Genevievette Walker-Lightfoot

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Genevievette Walker-Lightfoot
Genevievette E. Walker

Miami, Florida, U.S.
Years active14
  • SEC Chairman's Award for Excellence 2004
  • SEC Capital Markets Award 2003
  • Securities Law Moot Court Competition 1st Place Best Brief, 2nd Place Best Overall, 3rd Place Oral Arguments

Genevievette Walker-Lightfoot is a former U.S. Securities and Exchange Commission (SEC) attorney. She worked on the Bernard Madoff investigation in 2004, as the Lead Investigator for the SEC on the case. She discovered key elements of the Madoff Ponzi scheme and reported them to her superiors. She was moved off the case prior to being able to complete the investigation.


Genevievette E. Walker graduated from Walt Whitman High School in Huntington, New York, received her B.A. from Georgetown University, and attended the Catholic University of America (J.D., 1999).[1][2][3]

American Stock Exchange[edit]

Walker-Lightfoot worked at the American Stock Exchange from 1999–2001 as a staff lawyer.[1][4]

Madoff investment scandal[edit]

Walker-Lightfoot worked at the SEC from 2001–06.[5] While a lawyer in the SEC's Office of Compliance, Inspections and Examinations, she was tasked in 2003–04 with conducting the SEC’s investigation into a complaint about the activities of now-convicted Ponzi-schemer Bernard Madoff and his firm.[2][5] Her work revealed troubling questions.[2]

In March 2004 she informed her supervisor, Branch Chief Mark Donohue, and his boss, Assistant Director Eric Swanson, that she was concerned because her review of Bernard Madoff found numerous inconsistencies, and that she recommended further follow-up questioning.[5] However, in April 2004 she was told by Donohue and Swanson that because of pressure to investigate the mutual fund industry, she was to focus on that investigation instead, conclude work on the probe, and to give all of her documentation from the Madoff investigation to a co-worker.[5]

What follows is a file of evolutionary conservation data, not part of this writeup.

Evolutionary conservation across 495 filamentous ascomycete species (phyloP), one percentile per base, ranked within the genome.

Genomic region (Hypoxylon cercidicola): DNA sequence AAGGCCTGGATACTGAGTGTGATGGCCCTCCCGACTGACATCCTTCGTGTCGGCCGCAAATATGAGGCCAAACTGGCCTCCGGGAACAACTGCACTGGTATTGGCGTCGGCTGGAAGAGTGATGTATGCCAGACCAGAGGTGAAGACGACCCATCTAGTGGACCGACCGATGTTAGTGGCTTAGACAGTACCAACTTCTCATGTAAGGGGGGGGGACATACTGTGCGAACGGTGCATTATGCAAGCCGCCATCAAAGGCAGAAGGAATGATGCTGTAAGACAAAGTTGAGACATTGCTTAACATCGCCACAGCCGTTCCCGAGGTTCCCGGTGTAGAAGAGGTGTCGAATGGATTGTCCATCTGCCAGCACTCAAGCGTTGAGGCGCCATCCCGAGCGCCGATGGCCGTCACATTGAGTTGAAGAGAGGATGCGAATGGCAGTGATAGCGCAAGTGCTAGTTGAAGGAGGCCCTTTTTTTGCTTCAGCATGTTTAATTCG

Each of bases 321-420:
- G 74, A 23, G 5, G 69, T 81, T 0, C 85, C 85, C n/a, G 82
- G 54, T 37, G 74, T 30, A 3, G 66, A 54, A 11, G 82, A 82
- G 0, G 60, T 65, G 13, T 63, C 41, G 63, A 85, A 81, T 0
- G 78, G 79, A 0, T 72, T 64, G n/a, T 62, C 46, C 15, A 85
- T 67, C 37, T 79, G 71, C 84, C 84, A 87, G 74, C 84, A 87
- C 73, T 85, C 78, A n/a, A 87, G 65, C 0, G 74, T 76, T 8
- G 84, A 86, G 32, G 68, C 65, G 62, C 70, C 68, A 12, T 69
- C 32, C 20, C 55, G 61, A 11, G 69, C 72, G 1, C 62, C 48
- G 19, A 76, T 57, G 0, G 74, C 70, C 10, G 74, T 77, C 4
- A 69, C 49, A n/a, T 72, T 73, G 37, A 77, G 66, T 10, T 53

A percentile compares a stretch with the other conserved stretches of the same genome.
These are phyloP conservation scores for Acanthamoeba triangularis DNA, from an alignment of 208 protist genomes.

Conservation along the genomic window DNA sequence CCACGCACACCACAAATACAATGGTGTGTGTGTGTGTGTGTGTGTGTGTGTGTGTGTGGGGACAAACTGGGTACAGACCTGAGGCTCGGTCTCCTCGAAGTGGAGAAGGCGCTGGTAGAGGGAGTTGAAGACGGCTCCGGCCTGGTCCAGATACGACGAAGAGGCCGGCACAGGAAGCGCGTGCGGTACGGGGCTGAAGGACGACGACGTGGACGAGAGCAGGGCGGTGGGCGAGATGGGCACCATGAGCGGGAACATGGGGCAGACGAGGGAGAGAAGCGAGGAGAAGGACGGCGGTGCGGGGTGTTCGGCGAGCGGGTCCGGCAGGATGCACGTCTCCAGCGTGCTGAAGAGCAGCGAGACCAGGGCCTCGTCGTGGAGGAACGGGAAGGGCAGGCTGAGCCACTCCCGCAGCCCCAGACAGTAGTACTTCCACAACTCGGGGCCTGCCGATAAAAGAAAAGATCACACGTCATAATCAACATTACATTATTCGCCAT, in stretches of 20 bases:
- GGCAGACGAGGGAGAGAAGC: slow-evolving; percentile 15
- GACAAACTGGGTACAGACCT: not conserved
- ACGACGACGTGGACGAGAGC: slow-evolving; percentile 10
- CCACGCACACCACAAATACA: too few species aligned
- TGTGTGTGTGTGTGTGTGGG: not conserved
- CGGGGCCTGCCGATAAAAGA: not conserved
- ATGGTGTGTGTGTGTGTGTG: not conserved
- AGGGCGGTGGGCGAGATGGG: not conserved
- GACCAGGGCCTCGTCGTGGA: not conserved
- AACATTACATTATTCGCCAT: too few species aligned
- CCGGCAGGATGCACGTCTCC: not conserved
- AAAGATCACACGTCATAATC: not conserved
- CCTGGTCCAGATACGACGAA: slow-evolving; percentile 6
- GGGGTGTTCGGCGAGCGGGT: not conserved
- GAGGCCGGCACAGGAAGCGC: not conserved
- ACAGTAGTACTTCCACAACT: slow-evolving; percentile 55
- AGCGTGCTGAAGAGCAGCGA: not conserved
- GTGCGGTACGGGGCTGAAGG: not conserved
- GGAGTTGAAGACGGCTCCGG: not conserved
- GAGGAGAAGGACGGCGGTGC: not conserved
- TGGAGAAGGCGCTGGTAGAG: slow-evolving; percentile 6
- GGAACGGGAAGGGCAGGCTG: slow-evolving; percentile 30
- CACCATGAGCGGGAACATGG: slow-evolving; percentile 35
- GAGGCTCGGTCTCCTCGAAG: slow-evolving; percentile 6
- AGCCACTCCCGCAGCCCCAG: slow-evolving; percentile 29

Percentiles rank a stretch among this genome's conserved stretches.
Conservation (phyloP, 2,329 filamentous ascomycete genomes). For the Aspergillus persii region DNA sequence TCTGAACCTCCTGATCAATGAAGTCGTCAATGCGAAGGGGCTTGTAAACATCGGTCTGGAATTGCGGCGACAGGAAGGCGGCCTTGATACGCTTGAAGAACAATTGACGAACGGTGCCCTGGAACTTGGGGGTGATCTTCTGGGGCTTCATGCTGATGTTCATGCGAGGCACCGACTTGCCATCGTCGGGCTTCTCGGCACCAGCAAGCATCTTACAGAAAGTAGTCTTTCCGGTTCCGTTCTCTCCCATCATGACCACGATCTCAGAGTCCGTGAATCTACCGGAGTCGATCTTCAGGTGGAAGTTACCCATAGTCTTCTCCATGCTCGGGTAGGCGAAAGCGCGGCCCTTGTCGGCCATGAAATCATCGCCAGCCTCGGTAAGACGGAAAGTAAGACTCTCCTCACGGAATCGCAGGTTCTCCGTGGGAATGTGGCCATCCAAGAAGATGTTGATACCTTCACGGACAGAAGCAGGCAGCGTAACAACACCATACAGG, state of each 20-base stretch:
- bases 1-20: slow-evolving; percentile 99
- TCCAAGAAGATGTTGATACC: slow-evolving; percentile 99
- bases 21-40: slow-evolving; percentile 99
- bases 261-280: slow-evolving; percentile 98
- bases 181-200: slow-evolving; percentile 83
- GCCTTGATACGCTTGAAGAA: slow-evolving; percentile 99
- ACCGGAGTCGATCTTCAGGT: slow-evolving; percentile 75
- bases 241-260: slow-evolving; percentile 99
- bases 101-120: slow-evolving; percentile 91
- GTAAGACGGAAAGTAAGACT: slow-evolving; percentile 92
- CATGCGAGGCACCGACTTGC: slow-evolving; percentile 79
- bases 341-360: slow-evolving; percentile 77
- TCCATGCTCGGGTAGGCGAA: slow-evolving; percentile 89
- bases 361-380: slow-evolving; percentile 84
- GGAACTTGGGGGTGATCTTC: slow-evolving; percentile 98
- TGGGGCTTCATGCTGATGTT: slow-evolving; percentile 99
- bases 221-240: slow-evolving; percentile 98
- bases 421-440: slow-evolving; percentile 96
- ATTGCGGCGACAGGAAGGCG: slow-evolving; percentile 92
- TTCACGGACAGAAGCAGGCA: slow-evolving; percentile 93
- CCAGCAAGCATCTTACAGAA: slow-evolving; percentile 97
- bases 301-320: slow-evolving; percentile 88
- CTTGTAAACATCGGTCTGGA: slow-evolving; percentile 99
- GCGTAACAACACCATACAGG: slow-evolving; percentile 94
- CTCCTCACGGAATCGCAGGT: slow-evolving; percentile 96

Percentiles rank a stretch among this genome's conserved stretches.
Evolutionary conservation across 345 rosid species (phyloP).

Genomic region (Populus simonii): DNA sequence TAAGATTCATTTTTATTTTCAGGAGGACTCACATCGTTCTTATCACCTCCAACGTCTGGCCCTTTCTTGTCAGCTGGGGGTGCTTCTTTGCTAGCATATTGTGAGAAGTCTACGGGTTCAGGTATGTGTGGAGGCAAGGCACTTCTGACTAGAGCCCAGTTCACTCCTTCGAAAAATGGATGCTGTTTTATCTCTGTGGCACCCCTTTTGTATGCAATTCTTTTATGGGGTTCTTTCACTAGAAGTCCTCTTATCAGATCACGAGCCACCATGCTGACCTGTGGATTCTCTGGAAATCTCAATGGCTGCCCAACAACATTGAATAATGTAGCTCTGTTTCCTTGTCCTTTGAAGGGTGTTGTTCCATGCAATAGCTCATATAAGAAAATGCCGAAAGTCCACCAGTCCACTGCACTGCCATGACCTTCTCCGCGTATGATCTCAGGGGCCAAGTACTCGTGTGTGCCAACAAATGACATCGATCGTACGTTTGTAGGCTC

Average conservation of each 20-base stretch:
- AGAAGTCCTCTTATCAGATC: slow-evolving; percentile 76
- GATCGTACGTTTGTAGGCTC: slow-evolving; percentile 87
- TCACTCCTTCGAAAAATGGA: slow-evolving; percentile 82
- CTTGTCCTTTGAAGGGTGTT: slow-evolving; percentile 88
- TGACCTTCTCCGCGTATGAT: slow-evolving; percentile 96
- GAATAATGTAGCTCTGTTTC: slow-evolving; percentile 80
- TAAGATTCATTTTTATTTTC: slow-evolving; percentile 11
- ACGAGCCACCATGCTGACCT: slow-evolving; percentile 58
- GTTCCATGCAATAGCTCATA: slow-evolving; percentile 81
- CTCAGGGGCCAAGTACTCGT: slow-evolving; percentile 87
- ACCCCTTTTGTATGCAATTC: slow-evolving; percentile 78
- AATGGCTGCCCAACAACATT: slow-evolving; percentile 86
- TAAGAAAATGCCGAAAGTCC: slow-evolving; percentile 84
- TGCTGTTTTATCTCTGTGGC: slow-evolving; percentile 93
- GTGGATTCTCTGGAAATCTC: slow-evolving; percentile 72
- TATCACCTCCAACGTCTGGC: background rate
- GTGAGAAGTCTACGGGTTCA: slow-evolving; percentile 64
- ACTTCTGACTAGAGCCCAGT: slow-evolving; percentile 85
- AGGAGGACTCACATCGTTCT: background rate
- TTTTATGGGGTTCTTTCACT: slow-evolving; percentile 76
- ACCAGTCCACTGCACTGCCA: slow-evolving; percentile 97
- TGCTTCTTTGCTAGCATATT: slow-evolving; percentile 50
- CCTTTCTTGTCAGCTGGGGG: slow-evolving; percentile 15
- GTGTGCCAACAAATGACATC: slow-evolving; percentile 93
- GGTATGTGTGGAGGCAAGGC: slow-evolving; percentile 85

After the investigation concluded, Swanson married Shana Madoff, a niece of Bernie Madoff and the in-house compliance attorney at Madoff's firm. A spokesman for Swanson, who has left the SEC, said Swanson "did not participate in any inquiry of Bernard Madoff Securities or its affiliates while involved in a relationship" with Shana Madoff.[6]

Walker-Lightfoot sent emails to her supervisor saying information provided by Madoff during her review didn't add up, and sent up a set of questions to ask Madoff's firm, according to a report in The Washington Post. It is alleged that several of the questions alleged to have been raised directly challenged Madoff activities that turned out to be elements of his massive fraud, the newspaper said, however the SEC Inspector General’s report on the Madoff scandal notes that she was “the only person involved in the [SEC’s] Madoff examination to refuse to testify” to the OIG and it was therefore “difficult to assess her credibility” in making such claims.[7] Madoff was sentenced to a prison term of 150 years on June 29, 2009, after he pleaded guilty to a decades-long fraud that U.S. prosecutors said drew in as much as $65 billion.[8]

The Washington Post reported that when Walker-Lightfoot reviewed the paper documents and electronic data supplied to the SEC by Madoff, she found it full of inconsistencies, according to documents, a former SEC official, and another person knowledgeable about the 2004 investigation.[6]